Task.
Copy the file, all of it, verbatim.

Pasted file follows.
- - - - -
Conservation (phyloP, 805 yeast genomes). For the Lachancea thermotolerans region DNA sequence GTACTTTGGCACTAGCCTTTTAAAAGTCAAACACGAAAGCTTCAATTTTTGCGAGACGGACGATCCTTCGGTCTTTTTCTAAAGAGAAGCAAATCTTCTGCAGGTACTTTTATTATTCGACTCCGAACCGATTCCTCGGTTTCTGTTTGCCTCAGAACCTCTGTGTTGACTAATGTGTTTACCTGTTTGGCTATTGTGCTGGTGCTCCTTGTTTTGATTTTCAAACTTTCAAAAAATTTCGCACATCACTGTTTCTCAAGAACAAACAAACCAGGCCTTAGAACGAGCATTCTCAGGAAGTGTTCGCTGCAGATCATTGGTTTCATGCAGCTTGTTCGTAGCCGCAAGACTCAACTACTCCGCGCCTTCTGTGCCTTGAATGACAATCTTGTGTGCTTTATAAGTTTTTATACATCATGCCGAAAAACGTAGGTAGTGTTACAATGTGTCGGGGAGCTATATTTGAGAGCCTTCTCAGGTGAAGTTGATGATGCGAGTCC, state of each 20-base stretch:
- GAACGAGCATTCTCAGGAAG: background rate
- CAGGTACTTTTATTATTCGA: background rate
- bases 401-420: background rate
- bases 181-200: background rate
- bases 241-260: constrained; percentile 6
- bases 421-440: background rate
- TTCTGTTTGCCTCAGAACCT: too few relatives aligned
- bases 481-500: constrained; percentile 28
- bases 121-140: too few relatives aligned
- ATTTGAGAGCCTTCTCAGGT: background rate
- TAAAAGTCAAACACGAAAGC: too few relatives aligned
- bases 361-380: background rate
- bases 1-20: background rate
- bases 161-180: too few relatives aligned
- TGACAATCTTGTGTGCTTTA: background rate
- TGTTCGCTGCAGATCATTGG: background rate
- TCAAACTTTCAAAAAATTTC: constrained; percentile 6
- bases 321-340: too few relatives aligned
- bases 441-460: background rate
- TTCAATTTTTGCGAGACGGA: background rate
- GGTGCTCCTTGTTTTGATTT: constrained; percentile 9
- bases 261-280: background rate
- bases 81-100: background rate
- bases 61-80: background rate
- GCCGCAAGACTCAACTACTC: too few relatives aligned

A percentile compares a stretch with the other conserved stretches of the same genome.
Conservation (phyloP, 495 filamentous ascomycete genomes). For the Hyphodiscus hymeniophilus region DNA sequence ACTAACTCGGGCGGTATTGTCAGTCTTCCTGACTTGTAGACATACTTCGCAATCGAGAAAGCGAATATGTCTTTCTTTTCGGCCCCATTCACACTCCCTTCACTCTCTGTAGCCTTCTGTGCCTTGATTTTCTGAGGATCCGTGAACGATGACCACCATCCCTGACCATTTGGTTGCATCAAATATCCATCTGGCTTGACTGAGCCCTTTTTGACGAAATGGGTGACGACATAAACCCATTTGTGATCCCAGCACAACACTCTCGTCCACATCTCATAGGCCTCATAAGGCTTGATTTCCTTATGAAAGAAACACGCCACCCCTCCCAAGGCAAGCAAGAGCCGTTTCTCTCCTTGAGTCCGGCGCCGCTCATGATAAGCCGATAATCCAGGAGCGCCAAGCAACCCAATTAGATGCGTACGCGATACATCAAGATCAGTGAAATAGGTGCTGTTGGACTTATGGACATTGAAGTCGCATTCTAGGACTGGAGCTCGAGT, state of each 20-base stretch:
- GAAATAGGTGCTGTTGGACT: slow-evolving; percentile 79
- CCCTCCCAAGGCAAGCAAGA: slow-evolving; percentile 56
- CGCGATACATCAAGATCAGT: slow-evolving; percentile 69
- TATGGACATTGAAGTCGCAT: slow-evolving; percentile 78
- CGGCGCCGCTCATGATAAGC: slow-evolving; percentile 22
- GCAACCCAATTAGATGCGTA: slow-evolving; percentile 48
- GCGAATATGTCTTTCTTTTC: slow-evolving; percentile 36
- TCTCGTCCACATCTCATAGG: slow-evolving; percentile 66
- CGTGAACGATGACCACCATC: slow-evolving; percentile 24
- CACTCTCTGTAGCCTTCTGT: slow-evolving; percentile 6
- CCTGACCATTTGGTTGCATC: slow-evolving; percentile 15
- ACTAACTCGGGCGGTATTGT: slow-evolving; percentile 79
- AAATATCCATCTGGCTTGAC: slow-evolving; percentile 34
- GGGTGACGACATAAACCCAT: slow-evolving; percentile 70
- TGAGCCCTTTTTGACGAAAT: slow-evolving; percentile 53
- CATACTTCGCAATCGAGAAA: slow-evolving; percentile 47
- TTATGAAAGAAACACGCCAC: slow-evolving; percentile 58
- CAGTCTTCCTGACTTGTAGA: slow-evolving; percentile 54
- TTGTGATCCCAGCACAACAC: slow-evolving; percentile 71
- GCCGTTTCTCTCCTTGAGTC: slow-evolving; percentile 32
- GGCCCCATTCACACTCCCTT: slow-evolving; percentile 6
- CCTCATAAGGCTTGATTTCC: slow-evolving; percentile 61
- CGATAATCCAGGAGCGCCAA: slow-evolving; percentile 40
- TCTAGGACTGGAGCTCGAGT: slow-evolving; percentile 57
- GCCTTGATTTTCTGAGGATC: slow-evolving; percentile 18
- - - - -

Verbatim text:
Conservation (phyloP, 805 yeast genomes). For the Lachancea thermotolerans region DNA sequence GTACTTTGGCACTAGCCTTTTAAAAGTCAAACACGAAAGCTTCAATTTTTGCGAGACGGACGATCCTTCGGTCTTTTTCTAAAGAGAAGCAAATCTTCTGCAGGTACTTTTATTATTCGACTCCGAACCGATTCCTCGGTTTCTGTTTGCCTCAGAACCTCTGTGTTGACTAATGTGTTTACCTGTTTGGCTATTGTGCTGGTGCTCCTTGTTTTGATTTTCAAACTTTCAAAAAATTTCGCACATCACTGTTTCTCAAGAACAAACAAACCAGGCCTTAGAACGAGCATTCTCAGGAAGTGTTCGCTGCAGATCATTGGTTTCATGCAGCTTGTTCGTAGCCGCAAGACTCAACTACTCCGCGCCTTCTGTGCCTTGAATGACAATCTTGTGTGCTTTATAAGTTTTTATACATCATGCCGAAAAACGTAGGTAGTGTTACAATGTGTCGGGGAGCTATATTTGAGAGCCTTCTCAGGTGAAGTTGATGATGCGAGTCC, state of each 20-base stretch:
- GAACGAGCATTCTCAGGAAG: background rate
- CAGGTACTTTTATTATTCGA: background rate
- bases 401-420: background rate
- bases 181-200: background rate
- bases 241-260: constrained; percentile 6
- bases 421-440: background rate
- TTCTGTTTGCCTCAGAACCT: too few relatives aligned
- bases 481-500: constrained; percentile 28
- bases 121-140: too few relatives aligned
- ATTTGAGAGCCTTCTCAGGT: background rate
- TAAAAGTCAAACACGAAAGC: too few relatives aligned
- bases 361-380: background rate
- bases 1-20: background rate
- bases 161-180: too few relatives aligned
- TGACAATCTTGTGTGCTTTA: background rate
- TGTTCGCTGCAGATCATTGG: background rate
- TCAAACTTTCAAAAAATTTC: constrained; percentile 6
- bases 321-340: too few relatives aligned
- bases 441-460: background rate
- TTCAATTTTTGCGAGACGGA: background rate
- GGTGCTCCTTGTTTTGATTT: constrained; percentile 9
- bases 261-280: background rate
- bases 81-100: background rate
- bases 61-80: background rate
- GCCGCAAGACTCAACTACTC: too few relatives aligned

A percentile compares a stretch with the other conserved stretches of the same genome.
Conservation (phyloP, 495 filamentous ascomycete genomes). For the Hyphodiscus hymeniophilus region DNA sequence ACTAACTCGGGCGGTATTGTCAGTCTTCCTGACTTGTAGACATACTTCGCAATCGAGAAAGCGAATATGTCTTTCTTTTCGGCCCCATTCACACTCCCTTCACTCTCTGTAGCCTTCTGTGCCTTGATTTTCTGAGGATCCGTGAACGATGACCACCATCCCTGACCATTTGGTTGCATCAAATATCCATCTGGCTTGACTGAGCCCTTTTTGACGAAATGGGTGACGACATAAACCCATTTGTGATCCCAGCACAACACTCTCGTCCACATCTCATAGGCCTCATAAGGCTTGATTTCCTTATGAAAGAAACACGCCACCCCTCCCAAGGCAAGCAAGAGCCGTTTCTCTCCTTGAGTCCGGCGCCGCTCATGATAAGCCGATAATCCAGGAGCGCCAAGCAACCCAATTAGATGCGTACGCGATACATCAAGATCAGTGAAATAGGTGCTGTTGGACTTATGGACATTGAAGTCGCATTCTAGGACTGGAGCTCGAGT, state of each 20-base stretch:
- GAAATAGGTGCTGTTGGACT: slow-evolving; percentile 79
- CCCTCCCAAGGCAAGCAAGA: slow-evolving; percentile 56
- CGCGATACATCAAGATCAGT: slow-evolving; percentile 69
- TATGGACATTGAAGTCGCAT: slow-evolving; percentile 78
- CGGCGCCGCTCATGATAAGC: slow-evolving; percentile 22
- GCAACCCAATTAGATGCGTA: slow-evolving; percentile 48
- GCGAATATGTCTTTCTTTTC: slow-evolving; percentile 36
- TCTCGTCCACATCTCATAGG: slow-evolving; percentile 66
- CGTGAACGATGACCACCATC: slow-evolving; percentile 24
- CACTCTCTGTAGCCTTCTGT: slow-evolving; percentile 6
- CCTGACCATTTGGTTGCATC: slow-evolving; percentile 15
- ACTAACTCGGGCGGTATTGT: slow-evolving; percentile 79
- AAATATCCATCTGGCTTGAC: slow-evolving; percentile 34
- GGGTGACGACATAAACCCAT: slow-evolving; percentile 70
- TGAGCCCTTTTTGACGAAAT: slow-evolving; percentile 53
- CATACTTCGCAATCGAGAAA: slow-evolving; percentile 47
- TTATGAAAGAAACACGCCAC: slow-evolving; percentile 58
- CAGTCTTCCTGACTTGTAGA: slow-evolving; percentile 54
- TTGTGATCCCAGCACAACAC: slow-evolving; percentile 71
- GCCGTTTCTCTCCTTGAGTC: slow-evolving; percentile 32
- GGCCCCATTCACACTCCCTT: slow-evolving; percentile 6
- CCTCATAAGGCTTGATTTCC: slow-evolving; percentile 61
- CGATAATCCAGGAGCGCCAA: slow-evolving; percentile 40
- TCTAGGACTGGAGCTCGAGT: slow-evolving; percentile 57
- GCCTTGATTTTCTGAGGATC: slow-evolving; percentile 18